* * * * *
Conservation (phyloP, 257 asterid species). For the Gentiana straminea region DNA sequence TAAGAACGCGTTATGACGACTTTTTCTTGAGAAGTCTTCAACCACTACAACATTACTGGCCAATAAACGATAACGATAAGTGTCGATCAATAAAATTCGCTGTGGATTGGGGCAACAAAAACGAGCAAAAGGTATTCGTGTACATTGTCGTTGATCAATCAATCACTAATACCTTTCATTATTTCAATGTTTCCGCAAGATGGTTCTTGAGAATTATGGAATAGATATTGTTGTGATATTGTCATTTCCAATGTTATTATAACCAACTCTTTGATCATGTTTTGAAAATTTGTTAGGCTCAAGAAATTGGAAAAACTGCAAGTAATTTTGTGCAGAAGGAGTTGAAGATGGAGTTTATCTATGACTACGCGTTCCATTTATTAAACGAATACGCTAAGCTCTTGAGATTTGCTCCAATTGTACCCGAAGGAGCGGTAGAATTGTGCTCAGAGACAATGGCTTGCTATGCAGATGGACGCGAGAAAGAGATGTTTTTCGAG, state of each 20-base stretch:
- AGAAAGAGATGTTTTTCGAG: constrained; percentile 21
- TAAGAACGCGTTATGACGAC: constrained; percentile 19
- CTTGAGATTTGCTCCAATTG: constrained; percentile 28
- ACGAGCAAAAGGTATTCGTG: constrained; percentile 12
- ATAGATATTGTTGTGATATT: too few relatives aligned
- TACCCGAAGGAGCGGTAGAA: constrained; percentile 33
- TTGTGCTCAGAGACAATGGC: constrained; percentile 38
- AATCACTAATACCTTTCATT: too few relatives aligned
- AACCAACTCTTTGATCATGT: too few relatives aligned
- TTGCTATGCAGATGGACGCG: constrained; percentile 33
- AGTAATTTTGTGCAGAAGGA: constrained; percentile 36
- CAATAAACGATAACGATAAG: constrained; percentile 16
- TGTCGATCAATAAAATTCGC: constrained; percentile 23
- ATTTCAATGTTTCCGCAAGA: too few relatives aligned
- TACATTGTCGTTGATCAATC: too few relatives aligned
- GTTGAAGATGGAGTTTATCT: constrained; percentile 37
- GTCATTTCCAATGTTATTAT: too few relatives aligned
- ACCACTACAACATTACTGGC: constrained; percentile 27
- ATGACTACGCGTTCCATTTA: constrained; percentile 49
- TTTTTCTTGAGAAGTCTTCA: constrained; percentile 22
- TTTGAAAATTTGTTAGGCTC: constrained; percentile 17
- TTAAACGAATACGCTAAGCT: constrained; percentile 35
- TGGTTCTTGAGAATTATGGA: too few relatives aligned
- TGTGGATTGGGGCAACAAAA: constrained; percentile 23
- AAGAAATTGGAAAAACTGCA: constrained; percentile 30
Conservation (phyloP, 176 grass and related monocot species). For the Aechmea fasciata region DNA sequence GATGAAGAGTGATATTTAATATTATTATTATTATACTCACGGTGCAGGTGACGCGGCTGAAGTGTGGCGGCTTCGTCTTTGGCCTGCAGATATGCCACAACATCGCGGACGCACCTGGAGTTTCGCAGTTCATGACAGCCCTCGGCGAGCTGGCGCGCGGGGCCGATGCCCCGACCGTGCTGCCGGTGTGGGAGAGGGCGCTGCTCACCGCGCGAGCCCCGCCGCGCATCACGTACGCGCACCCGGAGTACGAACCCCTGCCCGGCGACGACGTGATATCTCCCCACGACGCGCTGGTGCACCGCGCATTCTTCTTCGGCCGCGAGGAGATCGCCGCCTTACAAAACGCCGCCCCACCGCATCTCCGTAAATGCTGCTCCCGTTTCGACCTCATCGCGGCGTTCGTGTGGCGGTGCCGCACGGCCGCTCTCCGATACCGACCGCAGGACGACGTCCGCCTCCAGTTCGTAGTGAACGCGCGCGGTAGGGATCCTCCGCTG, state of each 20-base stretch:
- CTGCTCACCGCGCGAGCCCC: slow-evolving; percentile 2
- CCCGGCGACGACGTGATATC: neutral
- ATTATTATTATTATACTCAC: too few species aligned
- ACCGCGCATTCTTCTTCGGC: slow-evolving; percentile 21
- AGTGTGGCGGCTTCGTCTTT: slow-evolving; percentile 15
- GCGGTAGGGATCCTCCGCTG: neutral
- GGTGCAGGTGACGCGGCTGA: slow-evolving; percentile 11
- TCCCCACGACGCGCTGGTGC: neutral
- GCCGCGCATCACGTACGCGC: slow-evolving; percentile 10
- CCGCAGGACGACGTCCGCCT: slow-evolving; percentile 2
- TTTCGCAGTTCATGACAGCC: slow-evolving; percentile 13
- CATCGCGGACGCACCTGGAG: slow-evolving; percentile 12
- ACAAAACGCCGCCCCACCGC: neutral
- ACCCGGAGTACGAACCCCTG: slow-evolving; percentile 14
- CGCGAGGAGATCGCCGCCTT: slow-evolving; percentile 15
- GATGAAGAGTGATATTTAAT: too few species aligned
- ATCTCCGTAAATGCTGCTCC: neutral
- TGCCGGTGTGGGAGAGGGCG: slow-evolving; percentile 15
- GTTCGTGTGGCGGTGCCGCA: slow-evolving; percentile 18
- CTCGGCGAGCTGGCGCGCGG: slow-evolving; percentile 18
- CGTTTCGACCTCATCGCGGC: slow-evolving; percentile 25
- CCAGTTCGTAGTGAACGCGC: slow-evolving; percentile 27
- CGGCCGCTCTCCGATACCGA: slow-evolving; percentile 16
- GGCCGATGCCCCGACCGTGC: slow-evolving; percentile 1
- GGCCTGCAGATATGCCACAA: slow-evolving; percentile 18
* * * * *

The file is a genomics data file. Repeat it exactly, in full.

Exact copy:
Conservation (phyloP, 257 asterid species). For the Gentiana straminea region DNA sequence TAAGAACGCGTTATGACGACTTTTTCTTGAGAAGTCTTCAACCACTACAACATTACTGGCCAATAAACGATAACGATAAGTGTCGATCAATAAAATTCGCTGTGGATTGGGGCAACAAAAACGAGCAAAAGGTATTCGTGTACATTGTCGTTGATCAATCAATCACTAATACCTTTCATTATTTCAATGTTTCCGCAAGATGGTTCTTGAGAATTATGGAATAGATATTGTTGTGATATTGTCATTTCCAATGTTATTATAACCAACTCTTTGATCATGTTTTGAAAATTTGTTAGGCTCAAGAAATTGGAAAAACTGCAAGTAATTTTGTGCAGAAGGAGTTGAAGATGGAGTTTATCTATGACTACGCGTTCCATTTATTAAACGAATACGCTAAGCTCTTGAGATTTGCTCCAATTGTACCCGAAGGAGCGGTAGAATTGTGCTCAGAGACAATGGCTTGCTATGCAGATGGACGCGAGAAAGAGATGTTTTTCGAG, state of each 20-base stretch:
- AGAAAGAGATGTTTTTCGAG: constrained; percentile 21
- TAAGAACGCGTTATGACGAC: constrained; percentile 19
- CTTGAGATTTGCTCCAATTG: constrained; percentile 28
- ACGAGCAAAAGGTATTCGTG: constrained; percentile 12
- ATAGATATTGTTGTGATATT: too few relatives aligned
- TACCCGAAGGAGCGGTAGAA: constrained; percentile 33
- TTGTGCTCAGAGACAATGGC: constrained; percentile 38
- AATCACTAATACCTTTCATT: too few relatives aligned
- AACCAACTCTTTGATCATGT: too few relatives aligned
- TTGCTATGCAGATGGACGCG: constrained; percentile 33
- AGTAATTTTGTGCAGAAGGA: constrained; percentile 36
- CAATAAACGATAACGATAAG: constrained; percentile 16
- TGTCGATCAATAAAATTCGC: constrained; percentile 23
- ATTTCAATGTTTCCGCAAGA: too few relatives aligned
- TACATTGTCGTTGATCAATC: too few relatives aligned
- GTTGAAGATGGAGTTTATCT: constrained; percentile 37
- GTCATTTCCAATGTTATTAT: too few relatives aligned
- ACCACTACAACATTACTGGC: constrained; percentile 27
- ATGACTACGCGTTCCATTTA: constrained; percentile 49
- TTTTTCTTGAGAAGTCTTCA: constrained; percentile 22
- TTTGAAAATTTGTTAGGCTC: constrained; percentile 17
- TTAAACGAATACGCTAAGCT: constrained; percentile 35
- TGGTTCTTGAGAATTATGGA: too few relatives aligned
- TGTGGATTGGGGCAACAAAA: constrained; percentile 23
- AAGAAATTGGAAAAACTGCA: constrained; percentile 30
Conservation (phyloP, 176 grass and related monocot species). For the Aechmea fasciata region DNA sequence GATGAAGAGTGATATTTAATATTATTATTATTATACTCACGGTGCAGGTGACGCGGCTGAAGTGTGGCGGCTTCGTCTTTGGCCTGCAGATATGCCACAACATCGCGGACGCACCTGGAGTTTCGCAGTTCATGACAGCCCTCGGCGAGCTGGCGCGCGGGGCCGATGCCCCGACCGTGCTGCCGGTGTGGGAGAGGGCGCTGCTCACCGCGCGAGCCCCGCCGCGCATCACGTACGCGCACCCGGAGTACGAACCCCTGCCCGGCGACGACGTGATATCTCCCCACGACGCGCTGGTGCACCGCGCATTCTTCTTCGGCCGCGAGGAGATCGCCGCCTTACAAAACGCCGCCCCACCGCATCTCCGTAAATGCTGCTCCCGTTTCGACCTCATCGCGGCGTTCGTGTGGCGGTGCCGCACGGCCGCTCTCCGATACCGACCGCAGGACGACGTCCGCCTCCAGTTCGTAGTGAACGCGCGCGGTAGGGATCCTCCGCTG, state of each 20-base stretch:
- CTGCTCACCGCGCGAGCCCC: slow-evolving; percentile 2
- CCCGGCGACGACGTGATATC: neutral
- ATTATTATTATTATACTCAC: too few species aligned
- ACCGCGCATTCTTCTTCGGC: slow-evolving; percentile 21
- AGTGTGGCGGCTTCGTCTTT: slow-evolving; percentile 15
- GCGGTAGGGATCCTCCGCTG: neutral
- GGTGCAGGTGACGCGGCTGA: slow-evolving; percentile 11
- TCCCCACGACGCGCTGGTGC: neutral
- GCCGCGCATCACGTACGCGC: slow-evolving; percentile 10
- CCGCAGGACGACGTCCGCCT: slow-evolving; percentile 2
- TTTCGCAGTTCATGACAGCC: slow-evolving; percentile 13
- CATCGCGGACGCACCTGGAG: slow-evolving; percentile 12
- ACAAAACGCCGCCCCACCGC: neutral
- ACCCGGAGTACGAACCCCTG: slow-evolving; percentile 14
- CGCGAGGAGATCGCCGCCTT: slow-evolving; percentile 15
- GATGAAGAGTGATATTTAAT: too few species aligned
- ATCTCCGTAAATGCTGCTCC: neutral
- TGCCGGTGTGGGAGAGGGCG: slow-evolving; percentile 15
- GTTCGTGTGGCGGTGCCGCA: slow-evolving; percentile 18
- CTCGGCGAGCTGGCGCGCGG: slow-evolving; percentile 18
- CGTTTCGACCTCATCGCGGC: slow-evolving; percentile 25
- CCAGTTCGTAGTGAACGCGC: slow-evolving; percentile 27
- CGGCCGCTCTCCGATACCGA: slow-evolving; percentile 16
- GGCCGATGCCCCGACCGTGC: slow-evolving; percentile 1
- GGCCTGCAGATATGCCACAA: slow-evolving; percentile 18